When it comes to vegetables, asparagus is the ultimate treat — it’s a delicious and versatile nutritional powerhouse.

Given that it’s usually served cooked, you may wonder if eating raw asparagus is equally viable and healthy.

This article explains if you can eat raw asparagus and presents some of the pros and cons of eating it both raw and cooked.

While many people believe that you need to cook asparagus before eating it, that’s not the case.

In fact, it can be a nutritious addition to your diet without cooking it at all.

That said, cooking asparagus softens its otherwise tough plant fibers, making the vegetable easier to chew and digest (1).

However, with the right preparation, raw asparagus can be easy to chew and just as tasty as any cooked version.

First, remove the woody ends of the spears — just as you would if you were preparing to cook them.

At this point, you could bite directly into them, but the experience is not likely to be pleasurable.

Instead, use a vegetable peeler, grater, or sharp knife to cut or shred the spears into fine pieces. The thinner the pieces, the easier they’ll be to chew.

You may also consider tossing the pieces in a simple dressing of olive oil and lemon juice or vinegar to tenderize the tougher parts of the stalk. Doing so is likewise a great way to add a dash of flavor.


Asparagus may be eaten raw or cooked. When enjoyed raw, slice it thinly to make the otherwise tough stalks easier to chew.

A softer texture might not be the only advantage to cooking asparagus.

Asparagus boasts a rich supply of chemical compounds known as polyphenols, which are well known for their potent antioxidant capacities (2, 3).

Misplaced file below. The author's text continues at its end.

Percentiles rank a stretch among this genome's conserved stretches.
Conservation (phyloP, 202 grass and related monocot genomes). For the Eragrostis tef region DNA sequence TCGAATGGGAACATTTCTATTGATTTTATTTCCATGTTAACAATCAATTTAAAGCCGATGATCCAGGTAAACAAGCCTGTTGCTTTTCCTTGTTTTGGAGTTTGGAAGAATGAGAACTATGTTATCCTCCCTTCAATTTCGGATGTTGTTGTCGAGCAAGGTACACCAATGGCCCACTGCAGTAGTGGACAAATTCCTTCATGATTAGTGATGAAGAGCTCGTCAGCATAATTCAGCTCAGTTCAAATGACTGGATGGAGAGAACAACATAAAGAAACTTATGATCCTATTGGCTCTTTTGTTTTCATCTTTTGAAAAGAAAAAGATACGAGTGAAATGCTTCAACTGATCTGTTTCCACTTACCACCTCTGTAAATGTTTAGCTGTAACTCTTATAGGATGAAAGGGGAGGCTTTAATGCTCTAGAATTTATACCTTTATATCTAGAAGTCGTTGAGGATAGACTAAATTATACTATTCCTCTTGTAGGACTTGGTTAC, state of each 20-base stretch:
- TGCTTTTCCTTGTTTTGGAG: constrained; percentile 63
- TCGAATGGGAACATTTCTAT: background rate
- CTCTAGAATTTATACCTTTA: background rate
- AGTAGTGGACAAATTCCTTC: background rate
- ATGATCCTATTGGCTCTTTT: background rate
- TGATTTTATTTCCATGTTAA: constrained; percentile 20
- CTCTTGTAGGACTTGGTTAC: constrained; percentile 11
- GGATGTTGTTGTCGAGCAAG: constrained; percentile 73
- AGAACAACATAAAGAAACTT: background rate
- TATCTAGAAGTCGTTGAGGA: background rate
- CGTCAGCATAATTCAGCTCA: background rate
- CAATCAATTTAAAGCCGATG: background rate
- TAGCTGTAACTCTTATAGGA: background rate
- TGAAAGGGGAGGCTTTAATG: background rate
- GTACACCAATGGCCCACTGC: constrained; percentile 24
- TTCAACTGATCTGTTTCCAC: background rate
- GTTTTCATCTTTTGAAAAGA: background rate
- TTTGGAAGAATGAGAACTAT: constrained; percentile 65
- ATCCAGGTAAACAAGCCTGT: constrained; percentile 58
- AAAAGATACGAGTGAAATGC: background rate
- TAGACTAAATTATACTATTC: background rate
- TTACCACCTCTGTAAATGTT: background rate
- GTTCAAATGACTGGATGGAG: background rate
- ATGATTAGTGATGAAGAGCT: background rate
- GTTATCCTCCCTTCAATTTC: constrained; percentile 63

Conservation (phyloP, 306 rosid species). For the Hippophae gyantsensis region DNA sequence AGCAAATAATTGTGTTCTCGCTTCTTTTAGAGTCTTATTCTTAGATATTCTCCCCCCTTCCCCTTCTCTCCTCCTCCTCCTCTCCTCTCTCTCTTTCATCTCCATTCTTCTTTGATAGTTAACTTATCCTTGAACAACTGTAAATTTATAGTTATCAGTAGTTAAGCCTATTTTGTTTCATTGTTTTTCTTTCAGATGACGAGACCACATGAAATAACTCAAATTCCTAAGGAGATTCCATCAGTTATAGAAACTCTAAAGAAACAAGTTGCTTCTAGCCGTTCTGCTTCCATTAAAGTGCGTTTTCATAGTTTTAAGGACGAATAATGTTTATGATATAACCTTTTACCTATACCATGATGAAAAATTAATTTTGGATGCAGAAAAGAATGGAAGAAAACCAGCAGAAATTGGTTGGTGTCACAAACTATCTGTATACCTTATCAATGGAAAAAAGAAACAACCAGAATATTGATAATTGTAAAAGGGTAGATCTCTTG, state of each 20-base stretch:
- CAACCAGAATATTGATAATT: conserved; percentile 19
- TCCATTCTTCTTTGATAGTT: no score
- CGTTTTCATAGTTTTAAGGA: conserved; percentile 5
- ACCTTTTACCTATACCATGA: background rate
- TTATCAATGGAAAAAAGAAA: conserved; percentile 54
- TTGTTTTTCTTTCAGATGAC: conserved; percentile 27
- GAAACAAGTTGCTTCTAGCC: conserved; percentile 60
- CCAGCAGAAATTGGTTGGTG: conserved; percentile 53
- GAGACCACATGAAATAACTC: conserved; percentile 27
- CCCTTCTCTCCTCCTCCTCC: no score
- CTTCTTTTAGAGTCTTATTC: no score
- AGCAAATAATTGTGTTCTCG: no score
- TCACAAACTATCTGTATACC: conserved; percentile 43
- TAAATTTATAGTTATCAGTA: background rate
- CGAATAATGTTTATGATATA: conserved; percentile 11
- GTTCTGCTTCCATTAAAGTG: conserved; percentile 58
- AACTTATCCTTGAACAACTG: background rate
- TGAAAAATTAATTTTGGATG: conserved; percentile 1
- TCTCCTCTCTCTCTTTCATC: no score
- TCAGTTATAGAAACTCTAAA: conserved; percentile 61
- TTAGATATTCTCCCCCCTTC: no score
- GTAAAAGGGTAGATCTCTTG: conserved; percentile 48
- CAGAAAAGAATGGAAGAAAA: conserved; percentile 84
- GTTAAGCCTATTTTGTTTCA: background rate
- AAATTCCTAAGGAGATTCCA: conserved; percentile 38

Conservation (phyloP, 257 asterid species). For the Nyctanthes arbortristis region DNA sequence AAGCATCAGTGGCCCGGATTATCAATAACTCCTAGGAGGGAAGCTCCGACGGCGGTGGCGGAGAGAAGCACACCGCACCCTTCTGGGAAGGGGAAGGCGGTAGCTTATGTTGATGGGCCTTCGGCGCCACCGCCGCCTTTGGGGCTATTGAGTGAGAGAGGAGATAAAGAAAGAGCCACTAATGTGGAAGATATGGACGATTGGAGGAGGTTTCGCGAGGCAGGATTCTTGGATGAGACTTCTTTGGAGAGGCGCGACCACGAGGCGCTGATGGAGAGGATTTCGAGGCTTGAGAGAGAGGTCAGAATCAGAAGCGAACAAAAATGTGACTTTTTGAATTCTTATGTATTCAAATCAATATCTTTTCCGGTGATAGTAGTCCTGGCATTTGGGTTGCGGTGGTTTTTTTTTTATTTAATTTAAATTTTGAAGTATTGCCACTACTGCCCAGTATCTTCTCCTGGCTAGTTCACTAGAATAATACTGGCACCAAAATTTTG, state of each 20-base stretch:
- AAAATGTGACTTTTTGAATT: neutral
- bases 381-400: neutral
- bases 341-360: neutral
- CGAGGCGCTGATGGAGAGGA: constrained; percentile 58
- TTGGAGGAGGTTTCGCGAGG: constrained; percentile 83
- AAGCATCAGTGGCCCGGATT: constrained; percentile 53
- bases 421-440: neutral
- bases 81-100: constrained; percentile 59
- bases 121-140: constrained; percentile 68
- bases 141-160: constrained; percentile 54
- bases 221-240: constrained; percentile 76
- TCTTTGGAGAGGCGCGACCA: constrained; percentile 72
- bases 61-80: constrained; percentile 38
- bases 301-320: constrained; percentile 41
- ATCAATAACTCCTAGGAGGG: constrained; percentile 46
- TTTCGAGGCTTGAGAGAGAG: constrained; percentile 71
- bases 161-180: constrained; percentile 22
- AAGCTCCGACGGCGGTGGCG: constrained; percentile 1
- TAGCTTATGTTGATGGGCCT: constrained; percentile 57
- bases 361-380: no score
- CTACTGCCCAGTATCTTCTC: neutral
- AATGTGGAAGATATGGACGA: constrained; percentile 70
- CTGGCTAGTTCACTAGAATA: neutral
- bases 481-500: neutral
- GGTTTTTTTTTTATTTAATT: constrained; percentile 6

Research suggests that a diet rich in polyphenols may help reduce stress, inflammation, and the risk of several diseases, including heart disease and diabetes (2, 3).

One study found that cooking green asparagus increased its total antioxidant activity by 16%. Specifically, it boosted its content of
beta carotene and quercetin — two powerful antioxidants — by 24% and 98%, respectively (4).

Another study found that the antioxidant activity of cooked white asparagus was nearly three times higher than that of the raw version (2).

Cooking affects the nutritional value

While cooking may enhance the availability of certain compounds in asparagus, it may reduce its content of other nutrients.

For example, one study found that cooking green asparagus reduced the content of vitamin C, a particularly heat-sensitive vitamin, by 52% (2).

How certain nutrients in vegetables are affected by cooking depends on the cooking method, duration of heat exposure, and type of nutrient (2, 5).

A good rule of thumb is to opt for cooking methods that limit water and heat exposure, such as steaming, sautéing, quick-blanching, and microwaving. Additionally, avoid over-cooking your vegetables and aim for a crisp-tender texture instead.


Cooking asparagus may significantly increase its antioxidant activity, but it may also lead to a loss of certain heat-sensitive nutrients like vitamin C.

Including asparagus in your diet is a healthy choice, regardless of how you prepare it.

Whether you cook it or eat it raw is a matter of personal preference. Both options add fiber, antioxidants, and essential nutrients to your diet (6, 7).

For maximum health benefits, mix up your meal routine and experiment with both cooked and raw preparation styles.

Try adding shredded, raw asparagus to pasta dishes and salads. Alternatively, enjoy the spears lightly steamed or sautéed in a frittata, or as a stand-alone side dish.


Asparagus is a nutritious choice, regardless of whether it’s cooked or raw. Try eating a combination of the two for maximum health benefits.

Asparagus is a highly nutritious vegetable that can be eaten cooked or raw.

Because of its tough texture, cooking is the most popular preparation method. However, thinly sliced or marinated raw spears can be equally enjoyable.

Cooking may enhance antioxidant activity in asparagus, but it can also contribute to nutrient loss. This is especially the case with heat-sensitive vitamins like vitamin C.

To reap the greatest health benefits, consider incorporating both cooked and raw asparagus into your diet. That said, from a nutritional standpoint, you can’t go wrong with either choice.